The National Telecom Policy of 2012 calls for the establishment of a National Mobile Property Registry to address the issue of “security, theft, and other concerns including reprogramming of mobile handsets”. Based on this, the Department of Telecommunications (DoT) under the Ministry of Communications initiated a Central Equipment Identity Register (CEIR) for mobile service providers.
What is CEIR?
Based on a 2008 order from the DoT, every mobile network provider in India has an Equipment Identity Register (EIR), or a database of the phones connected to its network. These EIRs will now share information with a single central database, the CEIR. In essence, it will be a repository of information on all mobile phones connected to networks across India. There were over 1,026 million active wireless phone connections by the end of 2018, according to the Telecom Regulatory Authority of India.
Based on International Mobile Equipment Identity (IMEI) number
As per the DoT’s 2017 memorandum, the CEIR will have information on the device’s International Mobile Equipment Identity (IMEI) number (every phone or mobile broadband device has this unique 15 digit code that precisely identifies the device), model, version, and “other information”. It will also know if the phone is blacklisted, and the reason why it has been blacklisted.
Phones are identified based on the IMEI number, which you can find under the battery in many mobiles or by dialling ‘*#06#’ on the device. Mobile phone manufacturers assign IMEI numbers to each device based on ranges allotted to them by the Global System for Mobile Communications Association. Dual SIM phones will have two IMEI numbers.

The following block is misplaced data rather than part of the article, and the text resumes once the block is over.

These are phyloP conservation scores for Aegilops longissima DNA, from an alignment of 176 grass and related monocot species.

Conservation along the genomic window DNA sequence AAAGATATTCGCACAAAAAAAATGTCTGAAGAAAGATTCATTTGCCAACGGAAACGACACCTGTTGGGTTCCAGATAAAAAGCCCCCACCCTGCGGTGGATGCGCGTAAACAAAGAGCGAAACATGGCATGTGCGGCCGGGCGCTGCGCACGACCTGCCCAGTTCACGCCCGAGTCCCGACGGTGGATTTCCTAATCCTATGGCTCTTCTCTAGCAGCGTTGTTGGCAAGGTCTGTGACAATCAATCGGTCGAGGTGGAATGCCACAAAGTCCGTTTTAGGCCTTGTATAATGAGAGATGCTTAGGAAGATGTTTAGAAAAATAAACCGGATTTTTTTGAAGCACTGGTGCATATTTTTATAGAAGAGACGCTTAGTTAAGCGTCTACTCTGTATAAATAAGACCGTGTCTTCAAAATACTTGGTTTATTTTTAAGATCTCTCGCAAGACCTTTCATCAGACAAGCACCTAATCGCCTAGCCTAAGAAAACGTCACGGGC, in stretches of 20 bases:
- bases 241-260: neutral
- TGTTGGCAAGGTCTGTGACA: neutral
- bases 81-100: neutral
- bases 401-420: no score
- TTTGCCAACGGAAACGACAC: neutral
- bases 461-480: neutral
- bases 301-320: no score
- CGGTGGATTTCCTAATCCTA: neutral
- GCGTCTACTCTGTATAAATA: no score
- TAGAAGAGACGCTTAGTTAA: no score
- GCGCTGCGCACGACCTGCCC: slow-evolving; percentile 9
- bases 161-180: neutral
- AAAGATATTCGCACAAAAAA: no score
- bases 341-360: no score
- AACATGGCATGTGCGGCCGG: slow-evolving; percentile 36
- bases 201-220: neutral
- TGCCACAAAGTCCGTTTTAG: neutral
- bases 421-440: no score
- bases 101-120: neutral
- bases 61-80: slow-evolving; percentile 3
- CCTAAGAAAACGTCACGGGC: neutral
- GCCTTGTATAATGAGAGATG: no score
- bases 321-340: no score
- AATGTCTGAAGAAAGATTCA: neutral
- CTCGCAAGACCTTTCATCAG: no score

What is the purpose of a CEIR?
Such centralised databases are meant to identify and block stolen or illegal mobile phones across networks. Currently, when a customer reports a mobile phone as missing or stolen, mobile service providers have the ability to blacklist the phone’s IMEI in their EIRs and block it from accessing their network. But if the SIM is changed to a new network, it can continue to be in use. With a CEIR, all network operators will be aware that the phone is blacklisted.
The CEIR will also access the GSMA’s database of IMEI numbers to check whether the phone is authentic. There are cases of phones being in use with duplicate IMEI numbers, or with all zeroes instead of an authentic IMEI number.
What are the issues with having a CEIR?
In its 2010 consultation paper on “issues relating to blocking of IMEI for lost/stolen mobile handsets,” the Telecom Regulatory Authority of India (TRAI) raises a key issue with the CEIR — who should maintain such a high-value database? Should it be the service provider, or a neutral third party?
In their responses to the consultation paper, many major service providers preferred having a third party, ranging from international bodies to TRAI itself as suggested by the BSNL. The CDoT, which is reportedly readying to roll out the service, is an autonomous entity under the DoT.
Another major issue is cloning, or reprogramming stolen or unauthorised mobile phones to attach existing genuine IMEI numbers. Blocking cloned IMEI numbers could result in the authentic ones also being blocked. While the actual numbers on phones in circulation with cloned or inauthentic IMEIs are hard to pin down, Parliament, in 2012, was informed of two cases of 18,000 phones using the same IMEI number. In 2015, the government banned the import of mobile phones with fake IMEI numbers. In 2017, the DoT framed the “prevention of tampering of the Mobile Device Equipment Identification Number, Rules, 2017” that makes it punishable to tamper with the IMEI number of a device or knowingly use such a device. However, tools to reprogramme phones remain available online, and cases of such activities are reported frequently. On this issue, the DoT memorandum of 2017 says the IMEI Cloning and Duplication Restriction (ICDR) software is to be integrated in the CEIR.